Round 2

Pick No. 1 (13 overall): Ryan Howard
Preseason projection: .276 AVG, 43 HR, 2 SB, 98 R, 133 RBI, 682 PA
Drafted by: Lane Rizzardini — Bruno Boys

While I would have liked to have locked down some talent at thinner positions, I decided to stick with power and took Howard at the turn. The Philadelphia Phillies’ first baseman’s average line was 102/50/143 over his first four full seasons but an ankle injury sustained at the beginning of August marred what could have been a fifth big year with an even better batting average‐he was at .292 before going down. He wasn’t the same after that, hitting just .231 in the last 38 games after his return, but he still managed to contribute eight homers to reach the 30-plus plateau. Now that he and the rest of the Phillies lineup is healthy again, you can expect a return to the 40 home run, 130 RBI range and perhaps even a .280 average to go with it.

Pick No. 2 (14 Overall) Mark Teixeira
Preseason projection: .282 AVG, 36 HR, 1 SB, 106 R, 120 RBI, 698 PA
Drafted by: Paul Singman, The Hardball Times

The next player assigned to my team by MDC’s rankings was Teixeira, who is someone I certainly would not take at this point. 2010 was an uninspiring year for Teixeira, undergoing his typical early-season slump that he never fully came out of. Certainly I would expect his batting average to climb back into the .290s this year as his BABIP regresses, but his mid-30s power doesn’t make up for his lack of contribution in steals. He is a fairly safe pick, but I would rather take the more impactful Carl Crawford in this spot.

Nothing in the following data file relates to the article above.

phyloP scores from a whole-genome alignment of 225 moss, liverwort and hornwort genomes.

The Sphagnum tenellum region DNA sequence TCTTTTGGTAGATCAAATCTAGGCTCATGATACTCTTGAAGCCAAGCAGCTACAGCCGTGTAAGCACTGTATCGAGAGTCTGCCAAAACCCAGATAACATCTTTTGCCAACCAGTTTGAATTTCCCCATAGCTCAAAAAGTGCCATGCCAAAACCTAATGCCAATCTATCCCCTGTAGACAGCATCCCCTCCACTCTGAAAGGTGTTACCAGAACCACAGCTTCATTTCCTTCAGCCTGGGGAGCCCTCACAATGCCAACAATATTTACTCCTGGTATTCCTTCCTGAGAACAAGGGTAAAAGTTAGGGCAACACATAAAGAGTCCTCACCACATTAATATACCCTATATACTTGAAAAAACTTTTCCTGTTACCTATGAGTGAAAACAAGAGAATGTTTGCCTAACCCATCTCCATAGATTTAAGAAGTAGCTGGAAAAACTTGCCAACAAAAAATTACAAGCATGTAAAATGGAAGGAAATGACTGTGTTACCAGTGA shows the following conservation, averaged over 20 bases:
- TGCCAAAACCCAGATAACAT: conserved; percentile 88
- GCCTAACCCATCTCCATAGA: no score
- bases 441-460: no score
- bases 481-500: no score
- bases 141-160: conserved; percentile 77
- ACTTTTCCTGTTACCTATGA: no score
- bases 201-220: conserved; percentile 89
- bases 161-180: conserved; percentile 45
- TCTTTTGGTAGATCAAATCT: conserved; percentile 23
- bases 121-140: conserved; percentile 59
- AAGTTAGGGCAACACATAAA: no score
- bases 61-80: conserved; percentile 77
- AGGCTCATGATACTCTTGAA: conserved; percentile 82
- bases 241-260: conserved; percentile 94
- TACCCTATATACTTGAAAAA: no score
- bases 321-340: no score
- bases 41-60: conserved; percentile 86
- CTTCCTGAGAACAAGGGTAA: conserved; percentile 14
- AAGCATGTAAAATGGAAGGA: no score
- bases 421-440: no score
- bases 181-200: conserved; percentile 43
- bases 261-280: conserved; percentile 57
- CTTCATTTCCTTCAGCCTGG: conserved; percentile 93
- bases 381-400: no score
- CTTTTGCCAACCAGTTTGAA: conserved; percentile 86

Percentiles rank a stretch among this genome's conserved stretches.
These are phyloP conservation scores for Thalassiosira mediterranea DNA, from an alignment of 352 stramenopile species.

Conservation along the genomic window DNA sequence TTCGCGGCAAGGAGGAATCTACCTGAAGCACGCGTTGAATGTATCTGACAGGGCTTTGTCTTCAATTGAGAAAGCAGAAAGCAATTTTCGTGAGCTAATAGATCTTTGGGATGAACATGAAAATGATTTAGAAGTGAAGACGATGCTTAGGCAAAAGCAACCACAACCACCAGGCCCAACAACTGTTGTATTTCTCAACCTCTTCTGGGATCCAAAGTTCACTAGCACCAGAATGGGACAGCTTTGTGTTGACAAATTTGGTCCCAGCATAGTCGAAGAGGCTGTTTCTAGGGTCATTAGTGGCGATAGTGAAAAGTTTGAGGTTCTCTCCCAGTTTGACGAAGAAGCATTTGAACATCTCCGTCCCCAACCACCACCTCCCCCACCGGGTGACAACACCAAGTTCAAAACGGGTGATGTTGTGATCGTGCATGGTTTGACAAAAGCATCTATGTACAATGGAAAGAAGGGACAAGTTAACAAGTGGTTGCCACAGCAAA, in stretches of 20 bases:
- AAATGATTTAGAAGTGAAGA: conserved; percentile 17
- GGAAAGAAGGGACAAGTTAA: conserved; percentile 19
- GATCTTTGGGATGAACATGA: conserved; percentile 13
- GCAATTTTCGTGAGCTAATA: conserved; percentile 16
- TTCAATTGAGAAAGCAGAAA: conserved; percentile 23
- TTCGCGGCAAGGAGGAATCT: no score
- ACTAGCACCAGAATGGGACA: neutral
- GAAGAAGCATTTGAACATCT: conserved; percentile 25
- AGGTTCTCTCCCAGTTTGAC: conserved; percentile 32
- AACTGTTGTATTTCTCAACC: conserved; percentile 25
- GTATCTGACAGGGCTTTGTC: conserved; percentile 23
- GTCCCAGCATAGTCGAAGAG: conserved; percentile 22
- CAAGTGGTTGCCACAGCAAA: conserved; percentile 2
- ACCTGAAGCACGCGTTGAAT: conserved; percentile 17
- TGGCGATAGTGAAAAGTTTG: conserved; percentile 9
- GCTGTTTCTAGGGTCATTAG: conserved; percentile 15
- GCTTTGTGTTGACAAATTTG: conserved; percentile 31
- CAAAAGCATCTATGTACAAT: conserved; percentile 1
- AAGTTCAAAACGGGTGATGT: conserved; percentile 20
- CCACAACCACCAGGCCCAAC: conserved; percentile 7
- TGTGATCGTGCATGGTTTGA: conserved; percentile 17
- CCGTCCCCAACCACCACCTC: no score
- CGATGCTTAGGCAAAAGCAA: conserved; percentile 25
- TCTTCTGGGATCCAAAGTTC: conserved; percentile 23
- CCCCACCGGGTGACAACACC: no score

Pick No. 3 (15 overall): Alex Rodriguez
Preseason projection: .284, 35 HR, 10 SB, 95 R, 116 RBI, 621 PA
Drafted by: Tim Heaney, KFFL

I considered Zimmerman here, but I chose the player in the better lineup and with a more stable power history. A-Rod needed a surge to get to 30 last year, and yes, he’s slowing down, but he still takes advantage of his home park.

Rodriguez’s lineup placement will keep his RBI potential high, but his power is less certain. Despite the groundball increase and shaky BB/K, he clubbed 19 homers after June. He doesn’t rely on Yankee Stadium. Groin and calf injuries earned most of his 2010 slump blame. He still mashes right-handed pitchers. Reaching double-digit steals would be a bonus, but with his clean bill of hip health, it’s more possible than it was recently. In this risky positional class, A-Rod, even in decline, remains a top hot corner option.

Pick No. 4 (16 overall): Ryan Braun
Preseason projection: .304 AVG, 33 HR, 15 SB, 108 R, 114 RBI, 689 PA
Drafted by: Jeffrey Gross, The Hardball Times, Game Of Inches

In my opinion, outfield is the best source of five-category studs. While the top tier of outfielders always seems deep, the availability of five-category guys is less than 12 players deep and in a five outfield, 12-team league, outfielder scarcity is deceptive. Unless you are comfortable sitting on multiple two or three category only guys like Juan Pierre who hurt you in the categories they do not help, it is essential to grab one or two elite outfielders early in the draft.

I have Braun ranked as my No. 1 fantasy outfielder for 2011, so you must understand my surprise when he was available with the fourth pick of round two. CarGo and Hamilton were drafted ahead of Braun, which I disagree with in light of the inevitable batting average regression due to CarGo (he’s a .285-type hitter, which is still strong, but not first round material) and the health concerns with Hamilton (don’t forget what happened the last time Hamilton was a first round fantasy pick). The early rounds of a baseball draft are about consistency, where Braun reigns supreme. You can’t win in the first few rounds, but you surely can lose if you stomach too much risk.

Pick No. 5 (17 overall): Carl Crawford
Preseason Projection: .300 AVG, 14 HR, 42 SB, 93 R, 71 RBI, 610 PA
Drafted by: Brett Greenfield, Fantasy Phenoms